"Once we have surrendered our senses and nervous systems to the private manipulation of those who would try to benefit by taking a lease on our eyes and ears and nerves, we don’t really have any rights left."
— Marshall McLuhan in Understanding Media (1964), quoted by Nick Carr here
"I suspect that people thrown into open plans might even miss their cubicles. And there are features of cubicles—such as the need to partition wide spaces—that I suspect will continue to be useful and never go away; these needs precede the invention of the cubicle itself. If people weren’t meant to sit in little cubicles staring at computer screens, maybe they weren’t meant to have new open plans foisted on them in the guise of their encouraging “serendipitous encounters,” or whatever new buzzword justifies these often poorly thought-out designs."
Parents are now the primary mode of transportation for teenagers, who are far less likely to walk to school or take the bus than any previous generation. And because most parents work, teens’ mobility and ability to get together casually with friends has been severely limited. Even sneaking out is futile, because there’s nowhere to go. Curfew, trespassing and loitering laws have restricted teens’ presence in public spaces. And even if one teen has been allowed out independently and has the means to do something fun, it’s unlikely her friends will be able to join her.
Given the array of restrictions teens face, it’s not surprising that they have embraced technology with such enthusiasm. The need to hang out, socialize, gossip and flirt hasn’t diminished, even if kids’ ability to get together has….
The irony of our increasing cultural desire to protect kids is that our efforts may be harming them. In an effort to limit the dangers they encounter, we’re not allowing them to develop skills to navigate risk. In our attempts to protect them from harmful people, we’re not allowing them to learn to understand, let alone negotiate, public life. It is not possible to produce an informed citizenry if we do not first let people engage in public.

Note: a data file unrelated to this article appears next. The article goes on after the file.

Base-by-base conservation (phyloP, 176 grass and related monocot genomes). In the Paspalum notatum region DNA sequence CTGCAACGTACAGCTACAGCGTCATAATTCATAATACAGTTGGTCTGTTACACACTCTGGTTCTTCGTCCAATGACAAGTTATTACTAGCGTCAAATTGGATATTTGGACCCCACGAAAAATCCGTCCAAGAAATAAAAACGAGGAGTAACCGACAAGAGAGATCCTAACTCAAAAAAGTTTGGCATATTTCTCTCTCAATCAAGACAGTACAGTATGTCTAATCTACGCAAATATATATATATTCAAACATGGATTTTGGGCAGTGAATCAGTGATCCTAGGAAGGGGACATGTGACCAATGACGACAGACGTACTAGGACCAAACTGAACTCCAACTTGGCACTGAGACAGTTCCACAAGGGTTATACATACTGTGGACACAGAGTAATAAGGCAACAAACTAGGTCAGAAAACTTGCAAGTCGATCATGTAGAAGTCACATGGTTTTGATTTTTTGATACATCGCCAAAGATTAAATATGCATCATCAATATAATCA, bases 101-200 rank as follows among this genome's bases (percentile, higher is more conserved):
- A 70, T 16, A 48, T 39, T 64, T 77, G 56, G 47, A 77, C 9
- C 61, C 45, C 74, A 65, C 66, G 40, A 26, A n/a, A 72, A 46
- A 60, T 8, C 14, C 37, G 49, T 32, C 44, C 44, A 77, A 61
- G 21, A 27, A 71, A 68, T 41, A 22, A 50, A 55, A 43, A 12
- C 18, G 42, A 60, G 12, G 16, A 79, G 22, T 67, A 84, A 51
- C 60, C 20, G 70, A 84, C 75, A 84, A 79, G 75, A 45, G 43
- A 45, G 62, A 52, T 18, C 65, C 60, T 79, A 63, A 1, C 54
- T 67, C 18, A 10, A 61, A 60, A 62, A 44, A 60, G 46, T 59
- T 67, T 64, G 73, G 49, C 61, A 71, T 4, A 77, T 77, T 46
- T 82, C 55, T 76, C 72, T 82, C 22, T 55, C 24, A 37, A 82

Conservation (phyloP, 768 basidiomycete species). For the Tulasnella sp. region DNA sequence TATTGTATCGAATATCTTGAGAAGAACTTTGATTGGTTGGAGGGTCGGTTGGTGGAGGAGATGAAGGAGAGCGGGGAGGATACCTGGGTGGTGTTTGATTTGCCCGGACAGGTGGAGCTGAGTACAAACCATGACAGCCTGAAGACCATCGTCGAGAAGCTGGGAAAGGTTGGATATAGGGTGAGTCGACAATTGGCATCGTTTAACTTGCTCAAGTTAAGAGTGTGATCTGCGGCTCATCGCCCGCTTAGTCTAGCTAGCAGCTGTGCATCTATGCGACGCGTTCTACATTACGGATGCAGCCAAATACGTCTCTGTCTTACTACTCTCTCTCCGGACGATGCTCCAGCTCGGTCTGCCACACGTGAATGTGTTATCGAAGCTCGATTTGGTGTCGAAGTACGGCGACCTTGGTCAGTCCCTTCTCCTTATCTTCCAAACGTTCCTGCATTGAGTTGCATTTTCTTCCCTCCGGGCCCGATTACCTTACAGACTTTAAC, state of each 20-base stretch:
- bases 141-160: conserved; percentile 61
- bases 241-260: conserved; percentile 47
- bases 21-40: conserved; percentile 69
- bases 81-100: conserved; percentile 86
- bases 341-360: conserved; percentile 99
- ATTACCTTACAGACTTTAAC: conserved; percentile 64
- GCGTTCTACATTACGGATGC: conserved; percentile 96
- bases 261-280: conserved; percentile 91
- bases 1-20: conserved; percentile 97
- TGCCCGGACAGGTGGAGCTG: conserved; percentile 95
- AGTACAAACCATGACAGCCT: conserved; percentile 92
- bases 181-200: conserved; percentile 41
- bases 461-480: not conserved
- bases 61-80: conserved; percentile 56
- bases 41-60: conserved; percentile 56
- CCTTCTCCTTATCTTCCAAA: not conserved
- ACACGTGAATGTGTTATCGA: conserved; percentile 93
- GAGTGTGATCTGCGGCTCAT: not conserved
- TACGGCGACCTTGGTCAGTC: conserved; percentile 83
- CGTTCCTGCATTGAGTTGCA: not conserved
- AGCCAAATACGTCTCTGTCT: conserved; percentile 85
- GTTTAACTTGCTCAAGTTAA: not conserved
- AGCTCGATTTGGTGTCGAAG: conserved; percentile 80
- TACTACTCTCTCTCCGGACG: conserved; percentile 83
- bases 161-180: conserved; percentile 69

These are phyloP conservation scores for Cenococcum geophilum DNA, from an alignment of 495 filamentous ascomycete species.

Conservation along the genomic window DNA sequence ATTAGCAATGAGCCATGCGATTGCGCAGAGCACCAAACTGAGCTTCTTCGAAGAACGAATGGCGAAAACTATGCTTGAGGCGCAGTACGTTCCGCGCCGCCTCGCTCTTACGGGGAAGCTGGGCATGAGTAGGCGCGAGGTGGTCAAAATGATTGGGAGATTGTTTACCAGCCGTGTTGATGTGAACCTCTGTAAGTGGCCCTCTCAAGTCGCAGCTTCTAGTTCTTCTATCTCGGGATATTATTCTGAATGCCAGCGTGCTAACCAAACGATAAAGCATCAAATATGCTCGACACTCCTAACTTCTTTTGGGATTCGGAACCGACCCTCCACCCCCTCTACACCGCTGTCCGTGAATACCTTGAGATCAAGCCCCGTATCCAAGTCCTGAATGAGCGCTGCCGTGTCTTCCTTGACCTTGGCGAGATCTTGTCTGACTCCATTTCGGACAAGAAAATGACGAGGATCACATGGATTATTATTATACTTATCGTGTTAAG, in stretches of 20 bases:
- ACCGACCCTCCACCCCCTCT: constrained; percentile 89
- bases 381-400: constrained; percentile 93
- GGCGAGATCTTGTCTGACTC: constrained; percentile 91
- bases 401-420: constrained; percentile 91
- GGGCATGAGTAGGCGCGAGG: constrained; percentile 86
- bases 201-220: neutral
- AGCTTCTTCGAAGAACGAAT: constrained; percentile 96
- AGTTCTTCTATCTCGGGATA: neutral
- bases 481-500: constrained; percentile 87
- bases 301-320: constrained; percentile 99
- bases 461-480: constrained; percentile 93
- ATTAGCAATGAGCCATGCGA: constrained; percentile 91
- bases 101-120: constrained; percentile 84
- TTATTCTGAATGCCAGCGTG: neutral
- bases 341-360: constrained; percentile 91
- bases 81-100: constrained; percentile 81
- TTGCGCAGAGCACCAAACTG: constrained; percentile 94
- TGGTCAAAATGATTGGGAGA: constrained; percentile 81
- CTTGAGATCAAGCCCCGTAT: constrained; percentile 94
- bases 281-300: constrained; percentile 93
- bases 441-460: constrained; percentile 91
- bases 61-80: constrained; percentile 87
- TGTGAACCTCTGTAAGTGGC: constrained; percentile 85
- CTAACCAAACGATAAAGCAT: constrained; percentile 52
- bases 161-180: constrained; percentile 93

I’m curious: what are some practical steps that you think we could take to move forward in what you see as the right direction?
Well — since you ask — I’d say that the first necessary step is to meditate regularly on John 17:20-23:
I do not ask for these only, but also for those who will believe in me through their word, that they may all be one, just as you, Father, are in me, and I in you, that they also may be in us, so that the world may believe that you have sent me. The glory that you have given me I have given to them, that they may be one even as we are one, I in them and you in me, that they may become perfectly one, so that the world may know that you sent me and loved them even as you loved me.
I know of no better commentary on this passage that John Paul II’s encyclical Ut Unum Sint, which I mentioned in a previous post. The whole thing is very deep and wise, but I’d want to call particular attention to the following passages:
“Christ calls all his disciples to unity. My earnest desire is to renew this call today, to propose it once more with determination, repeating what I said at the Roman Colosseum on Good Friday 1994, at the end of the meditation on the Via Crucis prepared by my Venerable Brother Bartholomew, the Ecumenical Patriarch of Constantinople. There I stated that believers in Christ, united in following in the footsteps of the martyrs, cannot remain divided. If they wish truly and effectively to oppose the world’s tendency to reduce to powerlessness the Mystery of Redemption, they must profess together the same truth about the Cross. The Cross! An anti-Christian outlook seeks to minimize the Cross, to empty it of its meaning, and to deny that in it man has the source of his new life.